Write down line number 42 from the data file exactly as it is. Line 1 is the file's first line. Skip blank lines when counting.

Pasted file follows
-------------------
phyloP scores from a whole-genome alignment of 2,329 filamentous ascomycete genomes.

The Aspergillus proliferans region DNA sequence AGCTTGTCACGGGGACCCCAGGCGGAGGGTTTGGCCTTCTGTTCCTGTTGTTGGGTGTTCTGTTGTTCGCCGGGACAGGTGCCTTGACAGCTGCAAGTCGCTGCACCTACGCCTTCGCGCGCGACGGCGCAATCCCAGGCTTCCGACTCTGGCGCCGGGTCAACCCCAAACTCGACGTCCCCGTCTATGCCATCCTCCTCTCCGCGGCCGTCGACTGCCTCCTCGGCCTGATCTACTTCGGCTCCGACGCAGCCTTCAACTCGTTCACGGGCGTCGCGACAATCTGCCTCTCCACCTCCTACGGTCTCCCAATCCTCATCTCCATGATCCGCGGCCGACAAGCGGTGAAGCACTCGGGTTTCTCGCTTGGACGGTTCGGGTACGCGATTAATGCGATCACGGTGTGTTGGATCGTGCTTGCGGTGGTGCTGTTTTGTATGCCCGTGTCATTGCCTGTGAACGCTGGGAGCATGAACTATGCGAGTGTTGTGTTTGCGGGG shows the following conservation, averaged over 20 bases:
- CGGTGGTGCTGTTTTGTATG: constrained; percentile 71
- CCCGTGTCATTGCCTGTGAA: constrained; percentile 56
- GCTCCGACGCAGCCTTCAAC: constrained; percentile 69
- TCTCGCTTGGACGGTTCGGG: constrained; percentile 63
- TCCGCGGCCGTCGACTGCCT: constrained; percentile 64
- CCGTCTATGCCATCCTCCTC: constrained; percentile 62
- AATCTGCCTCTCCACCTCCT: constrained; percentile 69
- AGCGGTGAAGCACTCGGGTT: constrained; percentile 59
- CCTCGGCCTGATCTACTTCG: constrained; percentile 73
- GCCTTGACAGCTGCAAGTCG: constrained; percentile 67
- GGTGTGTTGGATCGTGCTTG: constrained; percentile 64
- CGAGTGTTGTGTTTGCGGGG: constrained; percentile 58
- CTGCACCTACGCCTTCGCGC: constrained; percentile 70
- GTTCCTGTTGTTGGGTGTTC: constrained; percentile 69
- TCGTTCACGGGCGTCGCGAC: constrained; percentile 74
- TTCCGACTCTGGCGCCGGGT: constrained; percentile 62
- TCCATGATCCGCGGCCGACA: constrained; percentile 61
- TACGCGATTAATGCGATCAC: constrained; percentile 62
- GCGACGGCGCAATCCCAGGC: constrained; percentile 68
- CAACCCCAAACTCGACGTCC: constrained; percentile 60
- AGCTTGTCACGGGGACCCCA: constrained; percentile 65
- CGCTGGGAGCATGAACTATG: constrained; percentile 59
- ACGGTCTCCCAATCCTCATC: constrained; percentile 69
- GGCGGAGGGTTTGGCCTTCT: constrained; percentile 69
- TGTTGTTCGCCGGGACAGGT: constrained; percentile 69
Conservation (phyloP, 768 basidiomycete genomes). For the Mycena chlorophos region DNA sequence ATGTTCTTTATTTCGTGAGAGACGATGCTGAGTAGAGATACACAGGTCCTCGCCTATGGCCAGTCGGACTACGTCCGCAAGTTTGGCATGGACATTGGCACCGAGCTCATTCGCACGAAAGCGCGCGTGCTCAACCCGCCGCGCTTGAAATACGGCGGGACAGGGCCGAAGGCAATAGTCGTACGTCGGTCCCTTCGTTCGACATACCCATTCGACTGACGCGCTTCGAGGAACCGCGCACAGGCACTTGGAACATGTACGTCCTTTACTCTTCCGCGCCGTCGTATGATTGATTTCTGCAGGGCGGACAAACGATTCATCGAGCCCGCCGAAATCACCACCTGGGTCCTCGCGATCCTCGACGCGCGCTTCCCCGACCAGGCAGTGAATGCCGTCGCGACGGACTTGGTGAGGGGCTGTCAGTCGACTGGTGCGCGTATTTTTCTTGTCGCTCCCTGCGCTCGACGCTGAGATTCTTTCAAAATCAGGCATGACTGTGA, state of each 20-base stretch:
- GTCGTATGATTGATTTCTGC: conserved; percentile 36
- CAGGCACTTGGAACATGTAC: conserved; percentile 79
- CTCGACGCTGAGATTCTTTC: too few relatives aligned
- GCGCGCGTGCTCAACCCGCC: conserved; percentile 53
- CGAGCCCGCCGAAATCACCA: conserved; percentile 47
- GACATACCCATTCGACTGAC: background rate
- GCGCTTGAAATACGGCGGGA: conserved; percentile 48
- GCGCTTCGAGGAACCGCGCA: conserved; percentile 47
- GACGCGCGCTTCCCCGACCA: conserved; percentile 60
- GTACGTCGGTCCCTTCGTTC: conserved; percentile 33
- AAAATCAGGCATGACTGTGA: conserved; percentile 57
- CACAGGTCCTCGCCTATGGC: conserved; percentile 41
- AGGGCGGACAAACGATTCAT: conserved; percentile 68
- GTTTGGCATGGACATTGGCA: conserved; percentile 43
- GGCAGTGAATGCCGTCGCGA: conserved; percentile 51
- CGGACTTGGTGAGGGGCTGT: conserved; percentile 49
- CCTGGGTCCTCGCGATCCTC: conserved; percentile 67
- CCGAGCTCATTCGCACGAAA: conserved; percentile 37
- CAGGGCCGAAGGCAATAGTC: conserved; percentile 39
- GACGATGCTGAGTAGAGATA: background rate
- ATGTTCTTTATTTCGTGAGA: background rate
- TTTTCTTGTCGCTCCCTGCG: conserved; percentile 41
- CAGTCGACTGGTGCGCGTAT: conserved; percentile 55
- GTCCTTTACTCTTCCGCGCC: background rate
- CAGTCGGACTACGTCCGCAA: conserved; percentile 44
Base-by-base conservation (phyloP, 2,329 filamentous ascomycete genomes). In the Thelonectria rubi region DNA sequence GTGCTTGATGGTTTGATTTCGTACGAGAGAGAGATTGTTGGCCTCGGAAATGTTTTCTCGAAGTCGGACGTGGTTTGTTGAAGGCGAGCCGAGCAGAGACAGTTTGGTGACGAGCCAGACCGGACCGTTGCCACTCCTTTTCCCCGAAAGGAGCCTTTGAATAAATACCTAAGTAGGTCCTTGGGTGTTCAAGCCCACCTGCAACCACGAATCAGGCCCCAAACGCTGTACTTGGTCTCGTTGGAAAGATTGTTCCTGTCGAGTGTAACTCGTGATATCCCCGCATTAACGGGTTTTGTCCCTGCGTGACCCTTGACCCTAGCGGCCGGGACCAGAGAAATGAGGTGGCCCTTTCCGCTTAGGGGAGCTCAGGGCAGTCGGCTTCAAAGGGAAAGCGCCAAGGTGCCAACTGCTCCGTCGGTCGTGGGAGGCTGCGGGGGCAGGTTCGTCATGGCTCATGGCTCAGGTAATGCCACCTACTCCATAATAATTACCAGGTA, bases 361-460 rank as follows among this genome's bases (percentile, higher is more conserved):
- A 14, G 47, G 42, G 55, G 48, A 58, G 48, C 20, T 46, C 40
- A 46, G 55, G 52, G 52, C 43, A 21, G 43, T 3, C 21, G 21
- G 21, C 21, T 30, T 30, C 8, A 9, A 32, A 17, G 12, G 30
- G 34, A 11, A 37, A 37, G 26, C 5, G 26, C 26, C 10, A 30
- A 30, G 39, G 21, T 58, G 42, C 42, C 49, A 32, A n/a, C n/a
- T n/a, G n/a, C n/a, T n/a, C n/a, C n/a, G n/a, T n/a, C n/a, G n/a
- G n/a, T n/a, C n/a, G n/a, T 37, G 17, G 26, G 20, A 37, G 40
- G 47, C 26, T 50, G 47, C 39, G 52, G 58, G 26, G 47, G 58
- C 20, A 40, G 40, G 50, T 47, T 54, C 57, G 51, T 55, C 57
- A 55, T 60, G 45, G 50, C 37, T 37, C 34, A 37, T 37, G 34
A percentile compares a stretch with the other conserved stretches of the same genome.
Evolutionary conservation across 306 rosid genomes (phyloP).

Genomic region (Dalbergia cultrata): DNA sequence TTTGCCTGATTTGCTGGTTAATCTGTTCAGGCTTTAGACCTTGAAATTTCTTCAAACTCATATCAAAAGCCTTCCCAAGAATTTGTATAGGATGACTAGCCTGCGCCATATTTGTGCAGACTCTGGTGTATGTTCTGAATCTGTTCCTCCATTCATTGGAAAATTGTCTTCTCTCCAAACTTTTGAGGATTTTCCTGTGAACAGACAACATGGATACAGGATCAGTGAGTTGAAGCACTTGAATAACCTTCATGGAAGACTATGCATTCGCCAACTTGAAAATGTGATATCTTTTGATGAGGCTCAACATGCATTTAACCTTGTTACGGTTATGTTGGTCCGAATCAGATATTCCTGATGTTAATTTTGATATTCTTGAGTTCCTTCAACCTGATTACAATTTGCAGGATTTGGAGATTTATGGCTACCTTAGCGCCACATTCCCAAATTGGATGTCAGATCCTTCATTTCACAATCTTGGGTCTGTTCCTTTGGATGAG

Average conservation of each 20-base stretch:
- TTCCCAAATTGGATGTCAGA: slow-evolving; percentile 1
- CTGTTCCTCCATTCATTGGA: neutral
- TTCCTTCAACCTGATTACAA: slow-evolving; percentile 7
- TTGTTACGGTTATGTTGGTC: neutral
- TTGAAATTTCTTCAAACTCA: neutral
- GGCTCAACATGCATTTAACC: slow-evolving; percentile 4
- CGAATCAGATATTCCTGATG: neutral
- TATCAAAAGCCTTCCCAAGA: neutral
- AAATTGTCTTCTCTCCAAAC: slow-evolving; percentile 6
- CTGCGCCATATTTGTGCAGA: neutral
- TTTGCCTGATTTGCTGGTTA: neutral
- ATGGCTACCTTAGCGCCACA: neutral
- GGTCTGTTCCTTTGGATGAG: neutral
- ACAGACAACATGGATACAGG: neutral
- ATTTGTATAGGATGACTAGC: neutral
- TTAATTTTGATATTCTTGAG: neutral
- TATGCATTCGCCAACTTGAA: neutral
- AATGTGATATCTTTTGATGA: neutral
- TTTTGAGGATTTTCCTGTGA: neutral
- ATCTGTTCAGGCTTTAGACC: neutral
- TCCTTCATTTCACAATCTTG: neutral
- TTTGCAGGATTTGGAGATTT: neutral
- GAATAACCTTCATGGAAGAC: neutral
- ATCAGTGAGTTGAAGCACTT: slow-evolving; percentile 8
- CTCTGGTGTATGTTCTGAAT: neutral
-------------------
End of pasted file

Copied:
- GTTTGGCATGGACATTGGCA: conserved; percentile 43